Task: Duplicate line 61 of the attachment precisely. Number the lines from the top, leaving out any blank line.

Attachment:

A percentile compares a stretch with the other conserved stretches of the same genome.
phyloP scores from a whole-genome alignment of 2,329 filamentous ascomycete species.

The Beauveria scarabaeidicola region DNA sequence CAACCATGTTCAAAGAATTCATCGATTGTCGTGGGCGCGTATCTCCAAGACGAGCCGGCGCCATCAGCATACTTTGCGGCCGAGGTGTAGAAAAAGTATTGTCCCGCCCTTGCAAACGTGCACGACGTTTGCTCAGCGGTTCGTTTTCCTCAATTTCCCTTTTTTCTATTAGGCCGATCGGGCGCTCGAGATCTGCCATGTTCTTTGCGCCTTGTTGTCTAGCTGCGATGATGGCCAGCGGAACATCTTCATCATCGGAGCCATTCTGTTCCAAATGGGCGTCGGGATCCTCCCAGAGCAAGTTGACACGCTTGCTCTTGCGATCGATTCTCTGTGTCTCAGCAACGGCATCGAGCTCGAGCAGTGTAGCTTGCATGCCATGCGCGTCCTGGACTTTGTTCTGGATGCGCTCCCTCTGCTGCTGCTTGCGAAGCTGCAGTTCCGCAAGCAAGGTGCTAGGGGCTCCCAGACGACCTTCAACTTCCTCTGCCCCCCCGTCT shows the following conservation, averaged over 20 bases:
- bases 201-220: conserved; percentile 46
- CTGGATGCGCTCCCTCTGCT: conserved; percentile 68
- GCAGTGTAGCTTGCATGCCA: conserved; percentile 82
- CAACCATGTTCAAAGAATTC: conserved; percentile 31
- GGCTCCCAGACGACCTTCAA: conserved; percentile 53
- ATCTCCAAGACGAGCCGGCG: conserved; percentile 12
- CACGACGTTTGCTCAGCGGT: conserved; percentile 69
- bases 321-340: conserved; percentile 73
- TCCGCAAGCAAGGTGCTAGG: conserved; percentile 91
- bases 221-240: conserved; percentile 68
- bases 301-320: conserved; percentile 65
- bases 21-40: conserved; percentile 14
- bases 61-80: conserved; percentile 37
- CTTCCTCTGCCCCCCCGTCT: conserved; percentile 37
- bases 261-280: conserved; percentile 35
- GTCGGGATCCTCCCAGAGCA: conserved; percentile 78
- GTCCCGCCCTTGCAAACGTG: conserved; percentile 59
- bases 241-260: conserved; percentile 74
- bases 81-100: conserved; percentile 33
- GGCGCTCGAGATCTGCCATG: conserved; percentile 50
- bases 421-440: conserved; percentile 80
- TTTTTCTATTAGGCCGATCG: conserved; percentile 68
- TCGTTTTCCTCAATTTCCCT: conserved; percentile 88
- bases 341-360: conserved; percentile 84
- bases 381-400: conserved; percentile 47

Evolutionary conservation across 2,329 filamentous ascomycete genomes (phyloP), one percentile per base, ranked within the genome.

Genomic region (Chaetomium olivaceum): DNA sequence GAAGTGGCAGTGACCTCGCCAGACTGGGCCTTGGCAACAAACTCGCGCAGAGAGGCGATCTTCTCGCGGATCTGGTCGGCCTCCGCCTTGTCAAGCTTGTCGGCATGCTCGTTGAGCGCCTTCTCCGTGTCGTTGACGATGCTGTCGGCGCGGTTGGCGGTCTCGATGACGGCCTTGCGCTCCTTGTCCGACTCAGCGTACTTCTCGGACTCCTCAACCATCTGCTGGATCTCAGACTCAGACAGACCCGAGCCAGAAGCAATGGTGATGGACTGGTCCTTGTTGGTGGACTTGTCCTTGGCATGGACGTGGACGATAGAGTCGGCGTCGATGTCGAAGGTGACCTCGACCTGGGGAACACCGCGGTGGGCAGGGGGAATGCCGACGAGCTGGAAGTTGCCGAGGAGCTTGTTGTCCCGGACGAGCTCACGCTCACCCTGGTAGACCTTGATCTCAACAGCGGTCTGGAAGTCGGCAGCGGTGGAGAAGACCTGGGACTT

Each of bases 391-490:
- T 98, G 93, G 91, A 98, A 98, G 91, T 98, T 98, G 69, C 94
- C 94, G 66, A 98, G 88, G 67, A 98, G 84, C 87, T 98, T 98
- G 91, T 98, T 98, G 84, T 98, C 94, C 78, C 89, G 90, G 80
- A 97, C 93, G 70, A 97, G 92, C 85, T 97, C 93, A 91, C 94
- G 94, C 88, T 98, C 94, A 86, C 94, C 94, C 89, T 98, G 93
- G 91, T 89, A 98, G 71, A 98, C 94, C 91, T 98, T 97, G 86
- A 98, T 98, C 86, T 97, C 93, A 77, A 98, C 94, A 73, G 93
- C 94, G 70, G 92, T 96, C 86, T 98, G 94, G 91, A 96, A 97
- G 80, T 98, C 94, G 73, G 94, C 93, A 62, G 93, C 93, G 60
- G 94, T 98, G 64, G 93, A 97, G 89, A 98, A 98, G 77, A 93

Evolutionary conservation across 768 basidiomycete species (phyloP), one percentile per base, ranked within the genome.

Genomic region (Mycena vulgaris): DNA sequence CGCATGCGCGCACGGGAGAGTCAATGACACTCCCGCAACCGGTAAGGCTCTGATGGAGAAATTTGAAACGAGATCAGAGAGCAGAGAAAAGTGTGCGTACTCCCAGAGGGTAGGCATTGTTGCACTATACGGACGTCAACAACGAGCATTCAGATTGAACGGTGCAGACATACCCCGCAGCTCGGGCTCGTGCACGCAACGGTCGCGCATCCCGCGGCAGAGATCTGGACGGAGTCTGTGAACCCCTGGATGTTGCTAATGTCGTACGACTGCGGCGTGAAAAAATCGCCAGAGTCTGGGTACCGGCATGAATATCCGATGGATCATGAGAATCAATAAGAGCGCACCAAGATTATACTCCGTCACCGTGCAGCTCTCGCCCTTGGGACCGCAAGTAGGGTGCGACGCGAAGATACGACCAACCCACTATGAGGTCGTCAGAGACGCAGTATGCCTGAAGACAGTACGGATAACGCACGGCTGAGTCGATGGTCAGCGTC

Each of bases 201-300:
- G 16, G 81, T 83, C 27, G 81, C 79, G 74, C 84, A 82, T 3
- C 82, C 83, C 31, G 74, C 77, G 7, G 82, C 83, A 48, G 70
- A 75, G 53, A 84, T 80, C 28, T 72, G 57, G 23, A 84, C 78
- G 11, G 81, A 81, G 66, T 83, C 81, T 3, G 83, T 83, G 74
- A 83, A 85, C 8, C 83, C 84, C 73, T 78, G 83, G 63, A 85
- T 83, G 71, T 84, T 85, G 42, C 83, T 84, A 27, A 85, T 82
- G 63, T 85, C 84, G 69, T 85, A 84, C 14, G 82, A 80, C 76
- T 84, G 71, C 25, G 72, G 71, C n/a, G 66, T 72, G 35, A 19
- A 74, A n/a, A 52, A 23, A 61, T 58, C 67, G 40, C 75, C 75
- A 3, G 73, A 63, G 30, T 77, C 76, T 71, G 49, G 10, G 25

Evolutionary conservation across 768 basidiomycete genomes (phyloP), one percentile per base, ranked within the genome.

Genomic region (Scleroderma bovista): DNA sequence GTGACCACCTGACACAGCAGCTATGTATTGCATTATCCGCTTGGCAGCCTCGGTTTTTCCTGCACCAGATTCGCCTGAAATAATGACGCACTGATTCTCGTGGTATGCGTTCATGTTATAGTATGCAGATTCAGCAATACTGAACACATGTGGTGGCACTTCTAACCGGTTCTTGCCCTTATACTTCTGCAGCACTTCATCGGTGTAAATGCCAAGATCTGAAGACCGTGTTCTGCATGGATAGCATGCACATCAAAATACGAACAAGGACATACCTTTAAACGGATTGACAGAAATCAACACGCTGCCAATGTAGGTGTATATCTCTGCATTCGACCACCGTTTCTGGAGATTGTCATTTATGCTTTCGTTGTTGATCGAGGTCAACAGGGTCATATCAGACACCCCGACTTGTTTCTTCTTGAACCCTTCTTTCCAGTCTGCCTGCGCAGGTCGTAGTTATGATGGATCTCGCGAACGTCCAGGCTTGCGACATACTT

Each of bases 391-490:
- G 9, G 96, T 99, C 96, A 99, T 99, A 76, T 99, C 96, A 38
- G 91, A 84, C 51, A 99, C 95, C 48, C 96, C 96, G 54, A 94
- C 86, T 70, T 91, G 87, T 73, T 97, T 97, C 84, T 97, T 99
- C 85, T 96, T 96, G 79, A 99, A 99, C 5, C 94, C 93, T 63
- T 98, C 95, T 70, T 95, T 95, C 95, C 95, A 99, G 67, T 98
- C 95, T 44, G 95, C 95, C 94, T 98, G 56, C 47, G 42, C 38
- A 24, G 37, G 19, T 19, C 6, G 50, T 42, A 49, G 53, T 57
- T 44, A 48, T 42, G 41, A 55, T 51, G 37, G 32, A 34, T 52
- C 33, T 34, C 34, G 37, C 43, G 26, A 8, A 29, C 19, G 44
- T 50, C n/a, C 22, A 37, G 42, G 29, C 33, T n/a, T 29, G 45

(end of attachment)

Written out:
- C 85, T 96, T 96, G 79, A 99, A 99, C 5, C 94, C 93, T 63